Play video: We Made History, about the People’s Climate March (www.peoplesclimate.org) One of the people in that crowd of 400,000 was my new friend from songwriting camp, Doug Hendren. We’ll see a video and hear a song by Doug during the Offertory. A friend of Doug’s—a college professor—returned from the march and asked a class of 250 students: How many are aware there was a big climate rally in New York this weekend? (3 hands went up) How many are aware that climate change is a problem? (7 hands) How many are worried about it? (5 hands) Doug is happy for us to use his video in worship today. He said: “Spreading the word a handful at a time seems to be very worthwhile.” Indeed.
A few years back, a new season was added into the liturgical calendar: the Season of Creation. It was an audacious move. The liturgical calendar was set hundreds of years ago. Its purpose: to retell the Christian story each year. It does that by guiding us through the seasons of Advent, Epiphany, Lent, Easter, and Pentecost. Why retell the Christian story each year? We do it to see how our personal and communal stories connect with God’s story.
The calendar has worked well for 1700 years, give or take a century. Why change things now? I suspect the folks who introduced this new season recognized that a key connection between our stories and God’s story is what’s happening with creation, especially in the face of climate change and all that entails. I don’t know how the Season of Creation was birthed…but I can imagine the initial idea coming after someone heard today’s passage from Romans.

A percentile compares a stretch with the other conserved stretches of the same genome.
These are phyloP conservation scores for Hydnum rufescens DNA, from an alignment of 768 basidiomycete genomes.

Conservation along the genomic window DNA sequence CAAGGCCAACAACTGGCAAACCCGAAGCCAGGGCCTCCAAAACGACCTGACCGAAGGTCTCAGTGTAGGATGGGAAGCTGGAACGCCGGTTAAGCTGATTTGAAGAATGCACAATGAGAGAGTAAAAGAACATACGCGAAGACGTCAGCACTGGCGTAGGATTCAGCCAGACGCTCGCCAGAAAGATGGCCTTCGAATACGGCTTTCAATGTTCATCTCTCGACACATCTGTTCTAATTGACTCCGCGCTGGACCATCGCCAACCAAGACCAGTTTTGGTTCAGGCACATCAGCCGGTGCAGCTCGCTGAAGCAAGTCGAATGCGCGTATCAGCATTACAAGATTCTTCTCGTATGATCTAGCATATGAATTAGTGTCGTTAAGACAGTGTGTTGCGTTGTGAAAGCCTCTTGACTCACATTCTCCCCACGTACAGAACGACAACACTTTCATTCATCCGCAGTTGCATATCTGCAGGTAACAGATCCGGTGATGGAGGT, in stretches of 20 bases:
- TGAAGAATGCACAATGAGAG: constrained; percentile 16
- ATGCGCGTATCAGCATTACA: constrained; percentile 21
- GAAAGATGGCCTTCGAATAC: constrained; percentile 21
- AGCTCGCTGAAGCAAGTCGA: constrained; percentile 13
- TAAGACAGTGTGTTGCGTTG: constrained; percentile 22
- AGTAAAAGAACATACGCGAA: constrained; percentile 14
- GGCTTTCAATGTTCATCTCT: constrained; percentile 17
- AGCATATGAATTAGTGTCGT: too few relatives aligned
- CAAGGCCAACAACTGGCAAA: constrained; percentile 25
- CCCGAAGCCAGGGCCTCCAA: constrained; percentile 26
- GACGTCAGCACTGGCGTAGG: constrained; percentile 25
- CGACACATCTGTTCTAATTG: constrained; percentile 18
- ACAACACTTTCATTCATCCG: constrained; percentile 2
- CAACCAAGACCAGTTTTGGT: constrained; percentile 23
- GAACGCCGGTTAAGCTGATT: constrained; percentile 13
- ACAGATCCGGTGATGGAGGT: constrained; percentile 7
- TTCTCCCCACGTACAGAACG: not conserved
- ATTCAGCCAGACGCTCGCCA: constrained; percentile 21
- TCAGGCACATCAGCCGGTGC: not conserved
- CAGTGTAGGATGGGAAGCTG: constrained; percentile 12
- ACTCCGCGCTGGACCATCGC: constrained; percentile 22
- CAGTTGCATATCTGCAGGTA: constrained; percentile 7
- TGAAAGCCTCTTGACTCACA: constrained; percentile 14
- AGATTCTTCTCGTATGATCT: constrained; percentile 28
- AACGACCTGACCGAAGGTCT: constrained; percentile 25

The book of Romans is very dense. We don’t have time to figure it all out in one little sermon. What we can do, is listen to part of today’s passage and take note of the ways in which the author weaves together the stories of Creation and human beings. Listen.
Creation waits with eager longing for the revealing of the children of God;20for the creation was subjected to futility, not of its own will but by the will of the one who subjected it, in hope 21that the creation itself will be set free from its bondage to decay and will obtain the freedom of the glory of the children of God. 22We know that the whole creation has been groaning in labor pains until now; 23and not only the creation, but we ourselves, who have the first fruits of the Spirit, groan inwardly while we wait for adoption, the redemption of our bodies. (Romans 8:18-23)
Did you hear it? Even without understanding all the theology of the passage, the author’s message is clear: our salvation and Earth’s salvation are inextricably intertwined.
I don’t know about you, but the idea that our salvation and Earth’s salvation depend on each other depresses me. Two years ago—after preaching four sermons on the dire state of planet earth—I sank into a depression that lasted several weeks. If we’ve already passed the point of no return –350 ppm of greenhouse gases in the air—what’s the point? What possibly can be done to save the earth? Do you ever slip into that kind of hopelessness?
The songwriting camp where I met Doug was led by folk singer John McCutcheon. In a session on music and social issues, he addressed the issue that many of us were writing songs about: climate change. In that conversation John said this: “Statistics always will depress you. They’ll always scare you. You want to do something for creation? Get out and play in it!”